London-based events startup Pollen, which has raised hundreds of millions of dollars from some of Europe’s best-known VCs, missed payroll in June as it works to secure new funding, potentially in the form of an acquisition.
Salary payments to hundreds of staff were due to hit bank accounts on June 30. Six days later, management told US-based staff via Slack that their salary was being transferred that day. UK-based staff received their salary on July 1.
In a message to staff on July 1 sent via Slack, seen by Sifted, Callum Negus-Fancey, cofounder and CEO of the events operator, explained that the delay came as the company is “closing a transaction with a large, well-known entertainment company”.
“They will become our biggest investor and shareholder,” the message continued. One person who is a shareholder in the company tells Sifted that Pollen is in fact in discussion with several parties about an acquisition.
Asked if the company was looking to be acquired, Pollen tells Sifted: “We can’t discuss ongoing commercial transactions externally. However, watch this space.”
Negus-Fancey’s message to Pollen employees went on to say: “I am working hard to finalise negotiations with our shareholders as fast as possible and get them to wire funds. I am really sorry about the inconvenience and anxiety the situation has caused all of you.”
It’s the latest twist for a company that announced a massive $150m fundraising round in April only to lay off 22% of its full-time workforce the following month. The company, which organises concerts and “experiences” around the world involving artists including Justin Bieber, has been hit by an avalanche of refund requests this year after events were cancelled because of pandemic restrictions or limited demand. Several customers reported to Sifted in June that they had been waiting “months” for refunds.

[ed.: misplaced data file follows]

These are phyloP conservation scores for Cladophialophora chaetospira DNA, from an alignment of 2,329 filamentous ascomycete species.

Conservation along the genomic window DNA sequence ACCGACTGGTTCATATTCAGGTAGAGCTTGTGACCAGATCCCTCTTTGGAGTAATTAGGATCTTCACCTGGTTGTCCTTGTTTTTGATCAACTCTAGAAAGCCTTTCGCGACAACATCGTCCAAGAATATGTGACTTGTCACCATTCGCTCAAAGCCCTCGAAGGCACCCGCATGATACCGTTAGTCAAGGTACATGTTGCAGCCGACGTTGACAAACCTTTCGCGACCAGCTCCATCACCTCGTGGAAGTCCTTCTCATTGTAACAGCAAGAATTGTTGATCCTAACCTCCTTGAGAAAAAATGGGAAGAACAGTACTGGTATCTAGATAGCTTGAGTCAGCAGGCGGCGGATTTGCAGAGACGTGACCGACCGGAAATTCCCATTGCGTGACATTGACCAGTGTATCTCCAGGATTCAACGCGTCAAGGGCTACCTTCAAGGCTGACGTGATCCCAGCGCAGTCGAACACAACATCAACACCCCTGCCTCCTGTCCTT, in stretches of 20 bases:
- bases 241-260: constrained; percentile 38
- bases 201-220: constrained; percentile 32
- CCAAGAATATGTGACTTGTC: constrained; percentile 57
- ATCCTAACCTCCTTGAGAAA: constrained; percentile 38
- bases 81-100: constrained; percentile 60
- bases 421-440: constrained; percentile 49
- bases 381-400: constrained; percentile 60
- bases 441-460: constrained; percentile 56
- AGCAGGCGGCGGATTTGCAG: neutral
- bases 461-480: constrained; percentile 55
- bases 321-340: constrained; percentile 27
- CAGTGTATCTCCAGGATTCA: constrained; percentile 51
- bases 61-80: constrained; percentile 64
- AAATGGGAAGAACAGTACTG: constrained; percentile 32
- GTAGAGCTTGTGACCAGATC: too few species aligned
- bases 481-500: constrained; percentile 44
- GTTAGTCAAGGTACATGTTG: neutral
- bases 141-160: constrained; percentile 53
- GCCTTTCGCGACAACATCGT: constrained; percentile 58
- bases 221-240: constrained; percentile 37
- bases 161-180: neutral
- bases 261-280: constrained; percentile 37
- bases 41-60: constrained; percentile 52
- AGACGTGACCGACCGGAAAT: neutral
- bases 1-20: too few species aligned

After missed payroll and amid the company’s funding discussions, morale among Pollen’s remaining employees is now “terrible”, according to one employee. Fears are growing internally that the company could announce another round of layoffs.
Sifted asked Pollen if it will be able to pay staff next month. “Yes, absolutely we can,” the company replied in a statement, calling last week’s payroll “mis-timing” and “an isolated, one-off event”. The company also denied it was at risk of insolvency. “The company has a supportive and well funded shareholder base,” Pollen said.
Pollen has raised roughly $255m in equity from investors including Northzone, Kindred, Backed and Molten Ventures. It last announced a $150m Series C in April this year, which was led by Sienna Investment Managers, a Luxembourg-based investment firm.
Since Sifted reported on outstanding refund payments in June, multiple current and former Pollen employees and suppliers have shared their concerns about the company. One person who previously supplied services to Pollen tells Sifted that he and several others — who were also seeking payment from the company — were considering legal action if Pollen didn’t pay them soon.
Employees were this week openly discussing the impact of delayed salaries on the company’s Slack.
Slack messages shared with Sifted show employees fretting about rent payments and transactions that won’t go through as a result of the late payments. Another employee wrote that they had credit card payments due soon and failure to pay them promptly could negatively affect their credit score.
There have also been delays in outstanding pay for those laid off in May. Former employees say they were due to receive their final pay cheques in late June, but Sifted has seen emails from Pollen’s chief people officer where staff were told that their outstanding salaries had been delayed further.
Pollen did not comment on outstanding pay for laid-off workers.
“They’re in too deep, this is all they can do with payroll,” another former employee tells Sifted.
Late payroll has happened once before at Pollen, the company told Sifted last month. “In the company’s history, there has been an occasion where payroll was late by two days for one of our US entities due to human error and the following day being a bank holiday,” it said.